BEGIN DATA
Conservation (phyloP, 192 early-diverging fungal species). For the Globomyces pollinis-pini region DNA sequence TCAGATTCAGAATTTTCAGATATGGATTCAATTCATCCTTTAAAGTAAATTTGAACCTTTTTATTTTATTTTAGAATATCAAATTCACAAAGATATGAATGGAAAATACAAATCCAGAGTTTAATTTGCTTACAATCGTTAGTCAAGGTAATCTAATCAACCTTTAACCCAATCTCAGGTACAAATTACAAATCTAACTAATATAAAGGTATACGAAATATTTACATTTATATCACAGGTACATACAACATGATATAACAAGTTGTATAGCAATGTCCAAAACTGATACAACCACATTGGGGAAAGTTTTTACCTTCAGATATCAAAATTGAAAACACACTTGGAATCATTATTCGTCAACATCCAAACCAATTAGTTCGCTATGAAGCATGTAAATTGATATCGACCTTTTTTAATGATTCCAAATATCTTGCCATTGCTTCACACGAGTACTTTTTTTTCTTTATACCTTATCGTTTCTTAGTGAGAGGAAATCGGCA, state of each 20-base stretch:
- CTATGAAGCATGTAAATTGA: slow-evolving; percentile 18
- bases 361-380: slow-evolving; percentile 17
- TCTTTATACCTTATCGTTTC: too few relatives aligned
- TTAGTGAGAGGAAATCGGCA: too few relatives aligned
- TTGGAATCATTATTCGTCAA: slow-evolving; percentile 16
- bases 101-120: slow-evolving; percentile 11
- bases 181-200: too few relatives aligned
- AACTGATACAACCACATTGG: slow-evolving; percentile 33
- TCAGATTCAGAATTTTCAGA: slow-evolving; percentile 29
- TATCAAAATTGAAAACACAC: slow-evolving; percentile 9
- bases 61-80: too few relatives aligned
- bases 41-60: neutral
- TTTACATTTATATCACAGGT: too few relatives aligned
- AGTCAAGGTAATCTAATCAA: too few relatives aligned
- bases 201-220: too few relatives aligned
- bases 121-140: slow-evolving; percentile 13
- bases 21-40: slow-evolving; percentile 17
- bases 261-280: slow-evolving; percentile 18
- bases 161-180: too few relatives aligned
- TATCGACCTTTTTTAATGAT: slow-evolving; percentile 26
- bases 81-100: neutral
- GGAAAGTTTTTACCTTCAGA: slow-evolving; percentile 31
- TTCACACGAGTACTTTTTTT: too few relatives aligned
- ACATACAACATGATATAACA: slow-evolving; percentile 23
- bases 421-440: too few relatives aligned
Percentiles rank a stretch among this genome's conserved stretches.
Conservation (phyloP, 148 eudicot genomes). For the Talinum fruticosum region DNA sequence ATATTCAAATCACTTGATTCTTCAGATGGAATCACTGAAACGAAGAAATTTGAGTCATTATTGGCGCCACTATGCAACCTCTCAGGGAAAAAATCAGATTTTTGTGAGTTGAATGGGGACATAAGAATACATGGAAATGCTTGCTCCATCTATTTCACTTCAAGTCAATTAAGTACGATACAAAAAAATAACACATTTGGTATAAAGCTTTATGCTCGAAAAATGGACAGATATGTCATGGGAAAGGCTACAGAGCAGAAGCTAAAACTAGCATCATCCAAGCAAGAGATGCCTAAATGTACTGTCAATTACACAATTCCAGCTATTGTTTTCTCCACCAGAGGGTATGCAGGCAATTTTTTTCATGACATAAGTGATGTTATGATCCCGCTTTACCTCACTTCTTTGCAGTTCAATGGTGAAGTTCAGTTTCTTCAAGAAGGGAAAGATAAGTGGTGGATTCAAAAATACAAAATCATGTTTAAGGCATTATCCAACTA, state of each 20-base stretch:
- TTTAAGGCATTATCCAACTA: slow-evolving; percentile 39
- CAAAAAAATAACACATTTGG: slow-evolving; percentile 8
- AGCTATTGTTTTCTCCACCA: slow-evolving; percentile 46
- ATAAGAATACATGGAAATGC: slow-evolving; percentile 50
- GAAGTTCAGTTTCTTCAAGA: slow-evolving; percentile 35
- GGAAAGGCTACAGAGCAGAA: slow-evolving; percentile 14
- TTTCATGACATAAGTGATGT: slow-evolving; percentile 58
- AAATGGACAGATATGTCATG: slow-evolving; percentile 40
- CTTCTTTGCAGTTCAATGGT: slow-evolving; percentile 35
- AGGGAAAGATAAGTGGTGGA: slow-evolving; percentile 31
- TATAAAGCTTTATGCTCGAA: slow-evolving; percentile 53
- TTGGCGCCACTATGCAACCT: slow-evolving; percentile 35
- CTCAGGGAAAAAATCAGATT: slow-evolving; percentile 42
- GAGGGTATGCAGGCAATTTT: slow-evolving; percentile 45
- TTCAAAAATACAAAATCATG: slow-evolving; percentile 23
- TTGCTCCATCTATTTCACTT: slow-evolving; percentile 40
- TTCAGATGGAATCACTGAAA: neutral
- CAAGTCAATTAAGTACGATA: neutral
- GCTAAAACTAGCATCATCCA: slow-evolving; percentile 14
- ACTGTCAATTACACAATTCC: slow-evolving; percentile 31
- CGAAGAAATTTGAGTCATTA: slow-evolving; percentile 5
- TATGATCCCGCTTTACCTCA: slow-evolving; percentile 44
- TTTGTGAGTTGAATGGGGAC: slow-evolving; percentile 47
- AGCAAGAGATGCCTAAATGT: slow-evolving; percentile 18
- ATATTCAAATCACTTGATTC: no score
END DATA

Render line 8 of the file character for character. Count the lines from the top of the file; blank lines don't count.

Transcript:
- bases 181-200: too few relatives aligned